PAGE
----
This romance may prove to be short lived, as a visit from Catriona, the vampire expert, her research on Dracula sheds light on to new information. Clues in Catriona’s conversation make Vanessa finally figure out that Dr Sweet is in fact the evil Dracula. A confrontation with Dr Sweet following this discovery doesn’t pan out to what the viewer may have hoped. Vanessa, feeling defeated, decides to surrender to the dark side and joins Dracula.
Surprisingly, we are treated to a double bill, episodes eight and nine. We sadly come to realization that these two episodes are in fact the last two of the entire series…ever! Episode eight opens with a brilliant and effervescent scene where Dr Seward enters her office to find her assistant, Renfield in a catatonic state, is listening to the recordings of Vanessa under hypnosis. Renfield, unwillingly reveals to her that he is a vampire and servant to Dracula and that they are holding Vanessa hostage. He then proceeds to attack Dr Seward, almost strangles her, but she manages to beat him over the head with a heavy object, rendering him unconscious.
Patti Lupone’s Dr Seward is marvellous as the inquisitive psychotherapist; in her dramatic and austere Victorian attire, she balances softness with caution; she obviously really cares for Vanessa, beyond psychoanalysing her, almost like a mother figure but at the same time keeps her professional distance. Renfield’s appearance however does away with all the caution and she realizes that Vanessa is in desperate need for her help. Sadly, Logan never explores the correlation with Dr Seward and the witch Joan Clayton from season two; as there were indications of this, in this season’s first episode when Vanessa first encounters Dr Seward at her office and recognizes her as Joan.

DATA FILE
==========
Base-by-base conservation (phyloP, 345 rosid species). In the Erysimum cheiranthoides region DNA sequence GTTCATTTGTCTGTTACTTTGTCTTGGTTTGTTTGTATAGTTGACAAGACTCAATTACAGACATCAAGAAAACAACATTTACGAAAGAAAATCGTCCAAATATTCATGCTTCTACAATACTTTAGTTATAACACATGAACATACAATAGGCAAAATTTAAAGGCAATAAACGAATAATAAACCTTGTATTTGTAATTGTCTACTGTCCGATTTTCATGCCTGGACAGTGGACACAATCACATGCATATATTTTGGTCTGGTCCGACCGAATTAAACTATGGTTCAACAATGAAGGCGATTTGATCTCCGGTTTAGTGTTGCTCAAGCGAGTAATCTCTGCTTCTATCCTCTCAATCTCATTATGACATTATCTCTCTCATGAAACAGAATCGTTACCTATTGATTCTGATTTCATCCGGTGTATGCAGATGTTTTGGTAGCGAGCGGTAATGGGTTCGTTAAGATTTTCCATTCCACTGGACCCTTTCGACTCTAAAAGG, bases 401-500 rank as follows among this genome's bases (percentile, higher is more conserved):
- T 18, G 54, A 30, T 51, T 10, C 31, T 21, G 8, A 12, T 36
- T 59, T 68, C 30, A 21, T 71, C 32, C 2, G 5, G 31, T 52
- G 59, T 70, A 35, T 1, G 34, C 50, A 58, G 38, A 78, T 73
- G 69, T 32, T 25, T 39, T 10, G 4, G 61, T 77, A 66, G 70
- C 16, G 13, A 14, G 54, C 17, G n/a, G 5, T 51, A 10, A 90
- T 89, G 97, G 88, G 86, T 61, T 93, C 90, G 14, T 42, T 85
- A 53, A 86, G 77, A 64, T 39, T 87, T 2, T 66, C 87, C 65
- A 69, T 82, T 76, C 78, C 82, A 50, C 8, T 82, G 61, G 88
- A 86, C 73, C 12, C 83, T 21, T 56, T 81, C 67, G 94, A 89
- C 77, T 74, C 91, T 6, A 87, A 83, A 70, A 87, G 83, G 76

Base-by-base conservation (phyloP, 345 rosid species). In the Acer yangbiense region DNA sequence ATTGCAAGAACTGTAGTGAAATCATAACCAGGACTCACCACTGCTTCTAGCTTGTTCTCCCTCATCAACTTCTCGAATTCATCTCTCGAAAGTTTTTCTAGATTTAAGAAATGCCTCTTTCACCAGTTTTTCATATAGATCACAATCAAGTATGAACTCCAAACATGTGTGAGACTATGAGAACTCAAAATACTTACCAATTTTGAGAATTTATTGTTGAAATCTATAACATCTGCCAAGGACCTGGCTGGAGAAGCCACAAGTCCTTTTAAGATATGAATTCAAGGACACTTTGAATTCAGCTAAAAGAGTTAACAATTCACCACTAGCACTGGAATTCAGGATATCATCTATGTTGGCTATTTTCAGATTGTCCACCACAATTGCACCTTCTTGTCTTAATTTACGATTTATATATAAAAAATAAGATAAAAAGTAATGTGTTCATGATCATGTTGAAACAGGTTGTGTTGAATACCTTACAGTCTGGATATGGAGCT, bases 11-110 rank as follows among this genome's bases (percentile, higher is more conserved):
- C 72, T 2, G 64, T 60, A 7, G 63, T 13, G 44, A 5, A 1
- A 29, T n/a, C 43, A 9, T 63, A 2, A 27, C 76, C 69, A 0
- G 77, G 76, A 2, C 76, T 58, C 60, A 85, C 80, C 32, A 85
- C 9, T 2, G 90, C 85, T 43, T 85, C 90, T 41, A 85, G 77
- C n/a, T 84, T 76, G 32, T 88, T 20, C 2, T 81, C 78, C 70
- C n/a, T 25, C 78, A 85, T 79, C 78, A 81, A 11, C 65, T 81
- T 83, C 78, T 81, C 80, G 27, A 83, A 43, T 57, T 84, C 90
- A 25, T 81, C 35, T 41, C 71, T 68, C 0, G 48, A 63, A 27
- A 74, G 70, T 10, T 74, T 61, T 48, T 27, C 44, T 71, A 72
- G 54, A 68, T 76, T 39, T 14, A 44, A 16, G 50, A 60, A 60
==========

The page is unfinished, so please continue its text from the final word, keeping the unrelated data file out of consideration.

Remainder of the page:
Malcolm, Ethan and Kaetenay dock in to London, after their mammoth adventure in the wild west, to find the place empty and fog filled. Ominously they make their way through the greyness to Sir Malcolm’s house, to find it void of Vanessa but instead pest-ridden with vampires. The vampires start to attack all three and are eventually saved by the arrival of Catriona, the series’ vampire slayer. Dr Seward visits the house, seeking for Vanessa but finds the four of them instead. She tells them that Vanessa is in grave danger and that they must save her.